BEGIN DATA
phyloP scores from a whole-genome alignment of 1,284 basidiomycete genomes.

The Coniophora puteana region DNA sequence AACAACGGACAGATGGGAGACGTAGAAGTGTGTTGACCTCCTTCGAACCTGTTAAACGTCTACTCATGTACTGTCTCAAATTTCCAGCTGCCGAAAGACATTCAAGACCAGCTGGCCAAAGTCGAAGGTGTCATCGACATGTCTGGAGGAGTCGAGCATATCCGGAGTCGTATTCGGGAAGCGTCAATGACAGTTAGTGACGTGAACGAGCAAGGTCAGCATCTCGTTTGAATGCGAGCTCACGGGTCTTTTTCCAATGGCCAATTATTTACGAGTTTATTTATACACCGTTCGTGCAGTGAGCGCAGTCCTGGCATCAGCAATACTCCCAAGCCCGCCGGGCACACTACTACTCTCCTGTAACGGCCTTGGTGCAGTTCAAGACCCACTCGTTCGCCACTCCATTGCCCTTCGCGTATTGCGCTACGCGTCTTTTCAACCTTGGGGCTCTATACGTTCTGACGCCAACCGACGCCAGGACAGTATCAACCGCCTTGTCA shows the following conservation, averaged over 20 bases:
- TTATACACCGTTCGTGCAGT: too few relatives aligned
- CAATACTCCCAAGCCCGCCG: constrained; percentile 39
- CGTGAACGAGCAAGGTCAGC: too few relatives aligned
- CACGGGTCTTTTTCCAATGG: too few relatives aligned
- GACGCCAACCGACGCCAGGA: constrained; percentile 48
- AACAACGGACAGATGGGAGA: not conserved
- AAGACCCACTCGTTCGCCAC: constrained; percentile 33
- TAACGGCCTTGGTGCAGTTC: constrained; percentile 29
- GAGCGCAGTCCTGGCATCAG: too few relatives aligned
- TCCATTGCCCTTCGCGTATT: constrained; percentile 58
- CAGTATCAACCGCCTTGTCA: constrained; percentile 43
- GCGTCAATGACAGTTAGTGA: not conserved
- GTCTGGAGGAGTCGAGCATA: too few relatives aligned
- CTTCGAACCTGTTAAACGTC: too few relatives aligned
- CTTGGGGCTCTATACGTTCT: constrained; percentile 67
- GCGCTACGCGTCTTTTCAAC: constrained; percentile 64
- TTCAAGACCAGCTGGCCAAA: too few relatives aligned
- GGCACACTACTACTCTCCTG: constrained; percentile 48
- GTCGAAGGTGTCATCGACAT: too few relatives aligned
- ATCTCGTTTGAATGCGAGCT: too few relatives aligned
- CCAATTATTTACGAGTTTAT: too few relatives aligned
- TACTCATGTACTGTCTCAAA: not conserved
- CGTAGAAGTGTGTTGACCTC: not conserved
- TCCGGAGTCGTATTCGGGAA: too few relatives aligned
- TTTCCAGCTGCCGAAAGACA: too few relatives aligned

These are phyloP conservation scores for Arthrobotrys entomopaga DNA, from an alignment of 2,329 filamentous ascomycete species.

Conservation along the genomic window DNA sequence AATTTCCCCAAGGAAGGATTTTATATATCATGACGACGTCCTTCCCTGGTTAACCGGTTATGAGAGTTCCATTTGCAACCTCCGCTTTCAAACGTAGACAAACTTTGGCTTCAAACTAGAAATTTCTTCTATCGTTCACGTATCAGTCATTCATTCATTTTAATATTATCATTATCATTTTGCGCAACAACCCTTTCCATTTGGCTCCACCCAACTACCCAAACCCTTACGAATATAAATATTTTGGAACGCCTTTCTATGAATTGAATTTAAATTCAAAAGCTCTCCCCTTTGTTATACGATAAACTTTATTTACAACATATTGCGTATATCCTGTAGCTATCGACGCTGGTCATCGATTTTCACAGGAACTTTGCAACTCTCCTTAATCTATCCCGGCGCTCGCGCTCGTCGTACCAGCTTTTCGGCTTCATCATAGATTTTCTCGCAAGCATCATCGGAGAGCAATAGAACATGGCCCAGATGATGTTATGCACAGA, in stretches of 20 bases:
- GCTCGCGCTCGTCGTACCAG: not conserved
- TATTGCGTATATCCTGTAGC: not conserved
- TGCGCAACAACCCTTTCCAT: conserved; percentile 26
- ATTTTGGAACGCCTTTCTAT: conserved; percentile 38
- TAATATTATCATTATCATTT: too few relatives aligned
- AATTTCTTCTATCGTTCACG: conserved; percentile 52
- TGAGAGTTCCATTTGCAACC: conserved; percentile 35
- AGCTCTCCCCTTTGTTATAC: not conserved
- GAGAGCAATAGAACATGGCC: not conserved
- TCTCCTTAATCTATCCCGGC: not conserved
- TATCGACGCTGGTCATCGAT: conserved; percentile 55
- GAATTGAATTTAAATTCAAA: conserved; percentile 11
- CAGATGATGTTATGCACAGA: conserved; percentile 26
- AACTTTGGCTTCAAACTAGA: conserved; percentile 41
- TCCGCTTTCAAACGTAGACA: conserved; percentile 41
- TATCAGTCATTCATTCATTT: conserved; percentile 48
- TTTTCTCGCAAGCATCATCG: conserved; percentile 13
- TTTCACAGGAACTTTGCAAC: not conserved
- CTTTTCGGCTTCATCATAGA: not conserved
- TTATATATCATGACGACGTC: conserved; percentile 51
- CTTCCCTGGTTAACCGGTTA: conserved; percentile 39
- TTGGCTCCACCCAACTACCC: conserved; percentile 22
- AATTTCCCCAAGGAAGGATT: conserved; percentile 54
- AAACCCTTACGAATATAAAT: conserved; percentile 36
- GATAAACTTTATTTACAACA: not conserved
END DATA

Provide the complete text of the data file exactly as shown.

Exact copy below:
phyloP scores from a whole-genome alignment of 1,284 basidiomycete genomes.

The Coniophora puteana region DNA sequence AACAACGGACAGATGGGAGACGTAGAAGTGTGTTGACCTCCTTCGAACCTGTTAAACGTCTACTCATGTACTGTCTCAAATTTCCAGCTGCCGAAAGACATTCAAGACCAGCTGGCCAAAGTCGAAGGTGTCATCGACATGTCTGGAGGAGTCGAGCATATCCGGAGTCGTATTCGGGAAGCGTCAATGACAGTTAGTGACGTGAACGAGCAAGGTCAGCATCTCGTTTGAATGCGAGCTCACGGGTCTTTTTCCAATGGCCAATTATTTACGAGTTTATTTATACACCGTTCGTGCAGTGAGCGCAGTCCTGGCATCAGCAATACTCCCAAGCCCGCCGGGCACACTACTACTCTCCTGTAACGGCCTTGGTGCAGTTCAAGACCCACTCGTTCGCCACTCCATTGCCCTTCGCGTATTGCGCTACGCGTCTTTTCAACCTTGGGGCTCTATACGTTCTGACGCCAACCGACGCCAGGACAGTATCAACCGCCTTGTCA shows the following conservation, averaged over 20 bases:
- TTATACACCGTTCGTGCAGT: too few relatives aligned
- CAATACTCCCAAGCCCGCCG: constrained; percentile 39
- CGTGAACGAGCAAGGTCAGC: too few relatives aligned
- CACGGGTCTTTTTCCAATGG: too few relatives aligned
- GACGCCAACCGACGCCAGGA: constrained; percentile 48
- AACAACGGACAGATGGGAGA: not conserved
- AAGACCCACTCGTTCGCCAC: constrained; percentile 33
- TAACGGCCTTGGTGCAGTTC: constrained; percentile 29
- GAGCGCAGTCCTGGCATCAG: too few relatives aligned
- TCCATTGCCCTTCGCGTATT: constrained; percentile 58
- CAGTATCAACCGCCTTGTCA: constrained; percentile 43
- GCGTCAATGACAGTTAGTGA: not conserved
- GTCTGGAGGAGTCGAGCATA: too few relatives aligned
- CTTCGAACCTGTTAAACGTC: too few relatives aligned
- CTTGGGGCTCTATACGTTCT: constrained; percentile 67
- GCGCTACGCGTCTTTTCAAC: constrained; percentile 64
- TTCAAGACCAGCTGGCCAAA: too few relatives aligned
- GGCACACTACTACTCTCCTG: constrained; percentile 48
- GTCGAAGGTGTCATCGACAT: too few relatives aligned
- ATCTCGTTTGAATGCGAGCT: too few relatives aligned
- CCAATTATTTACGAGTTTAT: too few relatives aligned
- TACTCATGTACTGTCTCAAA: not conserved
- CGTAGAAGTGTGTTGACCTC: not conserved
- TCCGGAGTCGTATTCGGGAA: too few relatives aligned
- TTTCCAGCTGCCGAAAGACA: too few relatives aligned

These are phyloP conservation scores for Arthrobotrys entomopaga DNA, from an alignment of 2,329 filamentous ascomycete species.

Conservation along the genomic window DNA sequence AATTTCCCCAAGGAAGGATTTTATATATCATGACGACGTCCTTCCCTGGTTAACCGGTTATGAGAGTTCCATTTGCAACCTCCGCTTTCAAACGTAGACAAACTTTGGCTTCAAACTAGAAATTTCTTCTATCGTTCACGTATCAGTCATTCATTCATTTTAATATTATCATTATCATTTTGCGCAACAACCCTTTCCATTTGGCTCCACCCAACTACCCAAACCCTTACGAATATAAATATTTTGGAACGCCTTTCTATGAATTGAATTTAAATTCAAAAGCTCTCCCCTTTGTTATACGATAAACTTTATTTACAACATATTGCGTATATCCTGTAGCTATCGACGCTGGTCATCGATTTTCACAGGAACTTTGCAACTCTCCTTAATCTATCCCGGCGCTCGCGCTCGTCGTACCAGCTTTTCGGCTTCATCATAGATTTTCTCGCAAGCATCATCGGAGAGCAATAGAACATGGCCCAGATGATGTTATGCACAGA, in stretches of 20 bases:
- GCTCGCGCTCGTCGTACCAG: not conserved
- TATTGCGTATATCCTGTAGC: not conserved
- TGCGCAACAACCCTTTCCAT: conserved; percentile 26
- ATTTTGGAACGCCTTTCTAT: conserved; percentile 38
- TAATATTATCATTATCATTT: too few relatives aligned
- AATTTCTTCTATCGTTCACG: conserved; percentile 52
- TGAGAGTTCCATTTGCAACC: conserved; percentile 35
- AGCTCTCCCCTTTGTTATAC: not conserved
- GAGAGCAATAGAACATGGCC: not conserved
- TCTCCTTAATCTATCCCGGC: not conserved
- TATCGACGCTGGTCATCGAT: conserved; percentile 55
- GAATTGAATTTAAATTCAAA: conserved; percentile 11
- CAGATGATGTTATGCACAGA: conserved; percentile 26
- AACTTTGGCTTCAAACTAGA: conserved; percentile 41
- TCCGCTTTCAAACGTAGACA: conserved; percentile 41
- TATCAGTCATTCATTCATTT: conserved; percentile 48
- TTTTCTCGCAAGCATCATCG: conserved; percentile 13
- TTTCACAGGAACTTTGCAAC: not conserved
- CTTTTCGGCTTCATCATAGA: not conserved
- TTATATATCATGACGACGTC: conserved; percentile 51
- CTTCCCTGGTTAACCGGTTA: conserved; percentile 39
- TTGGCTCCACCCAACTACCC: conserved; percentile 22
- AATTTCCCCAAGGAAGGATT: conserved; percentile 54
- AAACCCTTACGAATATAAAT: conserved; percentile 36
- GATAAACTTTATTTACAACA: not conserved